When you look at the tone of coverage, Olaf is correct to conclude that no media bias is perceivable:
Overall, net tone was as negative for Harper as it was for Dion. Combining all six weeks, Harper’s net tone was 6.3 points below the average, compared with -6.4 for Dion, +2.3 for Layton and +10.3 for May… The most interesting trend over the campaign is the absence of any considerable gap between the Conservative and Liberal parties. Indeed, in the final week of this campaign the Conservative Party and Stephen Harper received the worst coverage in the major newspapers.
Hard to quibble with that data, it clearly shows consistent treatment of both of the main parties, the NDP faired better, the Greens a media darling, lacking any real scrutiny. So, in terms of sheer coverage, 2008 was different from the past two elections, essentially a wash. You can argue circumstance, but let's just leave it be, and confess I'm wrong.
However, am I really wrong? Olaf presents the evidence, with one glaring and frankly seismic omission. While the negative/favorable ratings were essentially the same, the Conservatives and Harper received a massive 3-1 advantage in terms of coverage. The article, unlike Olaf, gives ample focus to this unprecedented "peculiarity":
The sheer volume of Conservative coverage overwhelmed the other parties in a way that certainly has not been evident for any party in the past two elections. One challenge ahead for all parties and leaders may be how to respond to and prepare for this peculiarly Conservative- and Harper-focused media environment.
The declining prominence
of the Liberal Party’s leader is
quite remarkable. In 2004, almost
half of the news stories in the
Canadian press about leaders mentioned
the Liberal Party leader first.
In 2008, Dion was the first leader
mentioned in articles only about 15
percent of the time. This marginalization
by mainstream newspapers
occurred in spite of his position as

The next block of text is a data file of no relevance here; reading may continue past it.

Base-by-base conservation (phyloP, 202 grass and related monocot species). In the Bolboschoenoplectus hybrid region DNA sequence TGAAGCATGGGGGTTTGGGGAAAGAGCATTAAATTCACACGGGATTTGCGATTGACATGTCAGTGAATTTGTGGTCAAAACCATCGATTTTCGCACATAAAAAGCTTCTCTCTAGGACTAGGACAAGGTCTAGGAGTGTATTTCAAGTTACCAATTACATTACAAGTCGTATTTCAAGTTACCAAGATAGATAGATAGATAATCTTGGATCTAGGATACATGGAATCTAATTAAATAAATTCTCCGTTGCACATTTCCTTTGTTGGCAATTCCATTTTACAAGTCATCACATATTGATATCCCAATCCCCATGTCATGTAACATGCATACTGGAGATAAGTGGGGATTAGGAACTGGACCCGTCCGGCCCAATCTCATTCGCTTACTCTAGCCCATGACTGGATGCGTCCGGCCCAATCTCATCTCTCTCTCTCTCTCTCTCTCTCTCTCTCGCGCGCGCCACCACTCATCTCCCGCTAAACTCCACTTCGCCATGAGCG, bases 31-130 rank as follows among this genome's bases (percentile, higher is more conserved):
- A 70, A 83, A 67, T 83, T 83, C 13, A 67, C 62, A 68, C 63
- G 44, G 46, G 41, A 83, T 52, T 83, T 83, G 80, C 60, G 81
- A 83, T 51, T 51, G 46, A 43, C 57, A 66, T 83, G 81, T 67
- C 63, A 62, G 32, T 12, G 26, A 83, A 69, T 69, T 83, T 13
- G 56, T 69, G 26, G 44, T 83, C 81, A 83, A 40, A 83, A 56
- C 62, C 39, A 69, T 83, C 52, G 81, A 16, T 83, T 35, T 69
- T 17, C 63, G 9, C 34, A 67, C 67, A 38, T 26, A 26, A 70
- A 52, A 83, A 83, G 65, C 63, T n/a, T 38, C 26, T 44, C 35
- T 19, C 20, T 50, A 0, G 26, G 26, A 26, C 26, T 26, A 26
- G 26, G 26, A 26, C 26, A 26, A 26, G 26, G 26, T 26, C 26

leader of the opposition and of the
second-largest party in the country.
Most of the articles concerning
party leaders were led by coverage of
Conservative leader Stephen Harper. In
fact, articles that began with Harper outnumberedall articles beginning with the other party leaders combined headlines were concerned, the gap was
even larger. That is, for Canadians skimming headlines, in both local and
national newspapers, Harper was even
more predominant. Strictly in terms of
the proportion of coverage, Harper was
mentioned three times as often as Dion
by the end of the campaign.
The "marginalization" of the Liberals is a very relevant point in this discussion, one that any fair representation should mention ;)
Back to the graphs:
What is really intriguing, the 2006 and 2008 elections are essentially the same in reverse, meaning you can compare the "incumbent" advantage, which is assumed. A Liberal minority, essentially the same as the Conservative minority, so it's a fair measure. Note the parties received the same coverage in 2006, Harper virtually the same as Martin, despite the supposed power party advantage. Then look at the ridiculous gap in 2008, where Harper received 3 times the coverage. Also, as the article notes, while the Liberal coverage "marginalized", the Conservatives stayed consistent, so on both scores something is amiss. A further point for my NDP friends, how is that Layton runs a flawless campaign, and yet the coverage wanes to almost meaningless mention? If you have a conservative bias, it stands to reason that the farther left you go, the less traction you'll receive, no matter campaign prowess.
Here's the deal. The picture for 2008 is more muddled than the previous two. Those arguing against bias have found something to cling to, even though we still have two example of pre-disposition, one a draw. Taken in totality, you can still argue my point, but let's not split hairs. That said, you don't stop with the fav/unfav raw analysis, because the findings go further. If you asked any party strategist if they would prefer 3 times the coverage of their opponent, with the full knowledge that said coverage would be balanced, relative to your opponent, would they favor that scenario? The answer is a resounding YES, because simple logic assumes that no party has a chance in hell of forming government, if they are ignored in such overwhelming fashion. We aren't taking about 20% more coverage for Harper, we are talking about a staggering 3 times advantage, which is eye catching, no matter your political persuasion. Coverage even, coupled with sheer mass of coverage, that denotes a decided Conservative-centric media, equals advantage Cons no matter how you slice it. Again, confer with a pro, lay out this scenario, when they smile, you have your unbiased judgement.
Olaf calls me out, but for some odd reason, when I take the analysis in totality, I still see a bias, in fact it's quite striking.